MR. CHIEF JUSTICE HUGHES delivered the opinion of the Court.
This case comes here under the Criminal Appeals Act. 18 U.S.C. 682.
The second count of an indictment charged appellees with conspiracy to defraud the United States by furnishing false information and making false statements to the Secretary of Agriculture in order to secure benefit payments under the Agricultural Adjustment Act of May 12, 1933, c. 25, 48 Stat. 31; Criminal Code, §§ 35, 37; 18 U.S.C., §§ 80, 88. The District Court sustained a demurrer to this count and the Government appeals.
The contention of the Government is that the appellees conspired to cheat the United States by selling hogs to the Government at premium prices through misrepresentation as to the identity of the producers of the hogs sold and the continued ownership by such producers. Appellees' demurrer went upon the ground, among others, that the provisions of the statute and the regulations of the Secretary of Agriculture to which the count referred are void (United States v. Butler, 297 U.S. 1) and that the acts set forth in the indictment do not constitute an offense against the laws of the United States.
The false claims statute under which the prosecution was brought penalizes one who "for the purpose and with the intent of cheating and swindling or defrauding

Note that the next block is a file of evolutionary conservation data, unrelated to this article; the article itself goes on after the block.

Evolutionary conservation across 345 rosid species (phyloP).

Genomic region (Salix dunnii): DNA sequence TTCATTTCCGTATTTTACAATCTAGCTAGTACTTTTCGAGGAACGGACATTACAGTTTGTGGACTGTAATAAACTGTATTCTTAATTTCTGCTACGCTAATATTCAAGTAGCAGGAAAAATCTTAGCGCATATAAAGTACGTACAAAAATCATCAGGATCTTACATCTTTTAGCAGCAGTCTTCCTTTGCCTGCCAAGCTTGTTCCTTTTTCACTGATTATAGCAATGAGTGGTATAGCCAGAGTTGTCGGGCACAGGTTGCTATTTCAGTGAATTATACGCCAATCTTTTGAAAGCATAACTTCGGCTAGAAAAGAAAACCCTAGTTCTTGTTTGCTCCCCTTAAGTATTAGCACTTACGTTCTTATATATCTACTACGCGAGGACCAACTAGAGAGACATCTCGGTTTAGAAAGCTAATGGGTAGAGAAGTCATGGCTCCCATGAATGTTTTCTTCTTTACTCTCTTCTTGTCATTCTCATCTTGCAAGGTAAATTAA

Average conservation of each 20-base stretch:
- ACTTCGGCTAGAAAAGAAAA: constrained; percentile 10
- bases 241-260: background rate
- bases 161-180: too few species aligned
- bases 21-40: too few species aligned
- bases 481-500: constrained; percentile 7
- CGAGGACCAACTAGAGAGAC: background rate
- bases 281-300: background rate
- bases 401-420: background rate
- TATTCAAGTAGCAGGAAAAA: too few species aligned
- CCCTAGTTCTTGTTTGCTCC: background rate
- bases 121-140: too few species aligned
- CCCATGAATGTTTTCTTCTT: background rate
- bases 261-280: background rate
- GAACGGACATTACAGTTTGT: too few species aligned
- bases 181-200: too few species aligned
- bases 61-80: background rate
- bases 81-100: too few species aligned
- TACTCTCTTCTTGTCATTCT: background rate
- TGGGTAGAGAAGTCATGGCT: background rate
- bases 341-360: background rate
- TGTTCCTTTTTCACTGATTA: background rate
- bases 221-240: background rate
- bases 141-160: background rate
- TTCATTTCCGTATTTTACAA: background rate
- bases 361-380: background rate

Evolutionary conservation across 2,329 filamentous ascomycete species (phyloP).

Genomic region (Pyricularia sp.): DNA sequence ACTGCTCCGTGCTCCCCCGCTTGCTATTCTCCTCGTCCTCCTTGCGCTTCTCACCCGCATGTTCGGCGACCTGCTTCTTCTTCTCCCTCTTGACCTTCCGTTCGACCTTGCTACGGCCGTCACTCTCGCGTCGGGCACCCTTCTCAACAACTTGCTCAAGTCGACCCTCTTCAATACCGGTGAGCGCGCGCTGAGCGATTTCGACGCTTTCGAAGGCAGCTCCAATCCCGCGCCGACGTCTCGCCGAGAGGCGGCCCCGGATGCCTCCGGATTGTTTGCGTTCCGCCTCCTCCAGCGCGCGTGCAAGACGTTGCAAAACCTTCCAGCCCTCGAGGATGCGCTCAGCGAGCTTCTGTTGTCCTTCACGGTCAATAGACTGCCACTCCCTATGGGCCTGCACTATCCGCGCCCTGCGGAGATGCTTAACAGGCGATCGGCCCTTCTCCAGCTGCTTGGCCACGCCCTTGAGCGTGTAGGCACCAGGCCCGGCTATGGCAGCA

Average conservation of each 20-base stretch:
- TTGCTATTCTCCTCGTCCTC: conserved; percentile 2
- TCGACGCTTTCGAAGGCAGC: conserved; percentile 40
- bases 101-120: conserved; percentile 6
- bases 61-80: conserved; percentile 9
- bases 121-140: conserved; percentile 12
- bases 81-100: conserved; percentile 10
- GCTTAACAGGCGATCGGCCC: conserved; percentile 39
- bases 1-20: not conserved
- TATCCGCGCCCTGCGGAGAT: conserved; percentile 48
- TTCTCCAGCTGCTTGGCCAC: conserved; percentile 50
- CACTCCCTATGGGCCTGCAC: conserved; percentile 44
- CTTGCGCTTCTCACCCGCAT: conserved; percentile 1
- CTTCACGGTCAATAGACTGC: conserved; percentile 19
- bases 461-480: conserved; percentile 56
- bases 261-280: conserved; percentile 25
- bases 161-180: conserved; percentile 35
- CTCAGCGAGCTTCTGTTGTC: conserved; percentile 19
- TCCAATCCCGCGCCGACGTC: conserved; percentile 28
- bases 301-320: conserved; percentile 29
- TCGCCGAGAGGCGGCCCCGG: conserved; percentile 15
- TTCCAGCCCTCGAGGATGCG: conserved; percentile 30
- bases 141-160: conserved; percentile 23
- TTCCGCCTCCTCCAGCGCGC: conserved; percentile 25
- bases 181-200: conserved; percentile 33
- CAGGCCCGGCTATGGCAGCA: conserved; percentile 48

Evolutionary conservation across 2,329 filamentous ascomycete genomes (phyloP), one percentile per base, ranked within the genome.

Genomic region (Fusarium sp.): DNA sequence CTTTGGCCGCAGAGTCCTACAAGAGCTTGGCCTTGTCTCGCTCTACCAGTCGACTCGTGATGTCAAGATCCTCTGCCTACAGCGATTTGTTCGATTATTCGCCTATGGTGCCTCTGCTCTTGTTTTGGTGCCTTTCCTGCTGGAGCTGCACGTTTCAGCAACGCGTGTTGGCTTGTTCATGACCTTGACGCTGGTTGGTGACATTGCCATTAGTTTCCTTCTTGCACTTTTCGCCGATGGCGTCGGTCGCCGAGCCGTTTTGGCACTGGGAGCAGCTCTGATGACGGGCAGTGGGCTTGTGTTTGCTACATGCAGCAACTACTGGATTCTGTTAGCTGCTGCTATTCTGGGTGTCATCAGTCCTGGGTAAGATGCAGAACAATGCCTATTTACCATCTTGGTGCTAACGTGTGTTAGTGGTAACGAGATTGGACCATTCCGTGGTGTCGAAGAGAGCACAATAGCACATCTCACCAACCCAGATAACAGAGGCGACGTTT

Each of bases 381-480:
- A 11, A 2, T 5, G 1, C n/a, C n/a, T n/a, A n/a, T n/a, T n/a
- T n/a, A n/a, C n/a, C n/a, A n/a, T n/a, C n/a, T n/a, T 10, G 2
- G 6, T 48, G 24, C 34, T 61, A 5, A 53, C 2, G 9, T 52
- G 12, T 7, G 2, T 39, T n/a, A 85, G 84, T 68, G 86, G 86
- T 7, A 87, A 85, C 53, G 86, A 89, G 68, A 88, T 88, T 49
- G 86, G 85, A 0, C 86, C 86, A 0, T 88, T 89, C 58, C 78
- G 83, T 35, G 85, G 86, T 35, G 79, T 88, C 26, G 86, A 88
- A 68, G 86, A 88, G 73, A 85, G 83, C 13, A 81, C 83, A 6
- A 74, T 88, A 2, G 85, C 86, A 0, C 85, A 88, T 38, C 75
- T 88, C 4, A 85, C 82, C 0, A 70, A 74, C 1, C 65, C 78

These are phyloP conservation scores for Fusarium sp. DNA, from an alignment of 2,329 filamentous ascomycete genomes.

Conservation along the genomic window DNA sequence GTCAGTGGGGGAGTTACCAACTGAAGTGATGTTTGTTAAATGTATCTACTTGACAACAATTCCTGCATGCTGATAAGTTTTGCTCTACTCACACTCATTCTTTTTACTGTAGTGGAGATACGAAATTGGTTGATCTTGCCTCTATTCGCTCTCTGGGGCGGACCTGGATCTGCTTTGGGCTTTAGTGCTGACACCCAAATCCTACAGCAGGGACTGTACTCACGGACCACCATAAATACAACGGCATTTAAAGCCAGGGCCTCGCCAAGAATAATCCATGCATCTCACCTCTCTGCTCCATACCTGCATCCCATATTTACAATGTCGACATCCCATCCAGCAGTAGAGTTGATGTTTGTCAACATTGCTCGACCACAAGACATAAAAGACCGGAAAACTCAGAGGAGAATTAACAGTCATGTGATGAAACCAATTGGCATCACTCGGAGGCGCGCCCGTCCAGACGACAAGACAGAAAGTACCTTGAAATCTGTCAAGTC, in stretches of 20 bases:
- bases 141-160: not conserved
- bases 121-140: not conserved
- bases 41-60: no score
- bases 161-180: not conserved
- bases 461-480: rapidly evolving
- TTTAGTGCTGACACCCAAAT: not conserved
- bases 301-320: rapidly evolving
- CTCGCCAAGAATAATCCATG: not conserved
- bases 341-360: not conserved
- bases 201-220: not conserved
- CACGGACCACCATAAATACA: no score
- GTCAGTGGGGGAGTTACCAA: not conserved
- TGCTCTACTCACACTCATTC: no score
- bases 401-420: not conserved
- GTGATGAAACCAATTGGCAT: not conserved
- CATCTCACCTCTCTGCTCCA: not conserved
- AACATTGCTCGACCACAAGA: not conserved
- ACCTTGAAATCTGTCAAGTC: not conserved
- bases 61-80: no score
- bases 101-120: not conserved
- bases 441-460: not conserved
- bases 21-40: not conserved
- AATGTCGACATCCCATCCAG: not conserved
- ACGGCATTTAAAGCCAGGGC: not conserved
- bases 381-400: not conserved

"The overt acts charged, which would be material in this count, are that hogs were shipped under the representation by the defendants that they were the hogs of various producers when in fact the hogs belonged to one or more of the defendants.
"There is no contention that the hogs were not shipped and that the bills, which were made to Armour and Company and other processors, were not correct bills, with the exception that the hogs did not originate from the sources represented by the defendants.
"This ceases to be a material fact, if the provisions of the Agricultural Adjustment Act are void. In other words, the representations, which are alleged to have been made, cease to be misrepresentations of material facts when the act itself falls."
1. Appellees contend that if any statute was construed, it was not the statute on which the indictment is founded and hence that this Court has no jurisdiction. The point is that the indictment charged a conspiracy under Criminal Code, § 37. But the conspiracy charged is one to violate the false claims statute, Criminal Code, § 35. In similar cases the jurisdiction of this Court has been sustained. The statute, at the violation of which the conspiracy is aimed, has been treated as the statute upon which the indictment is founded within the meaning of the Criminal Appeals Act. United States v. Bowman, 260 U.S. 94, 95; United States v. Walter, 263 U.S. 15, 16, 17. See, also, United States v. Keitel, 211 U.S. 370, 387.
3. Such a construction is inadmissible. It might as well be said that one could embezzle moneys in the United States Treasury with impunity if it turns out that they were collected in the course of invalid transactions. See Madden v. United States, 80 F.2d 672, 674. Appellees were not indicted for a conspiracy to violate the Agricultural Adjustment Act but for a conspiracy to violate the statute protecting the United States against
The judgment is reversed and the cause is remanded for further proceedings in conformity with this opinion.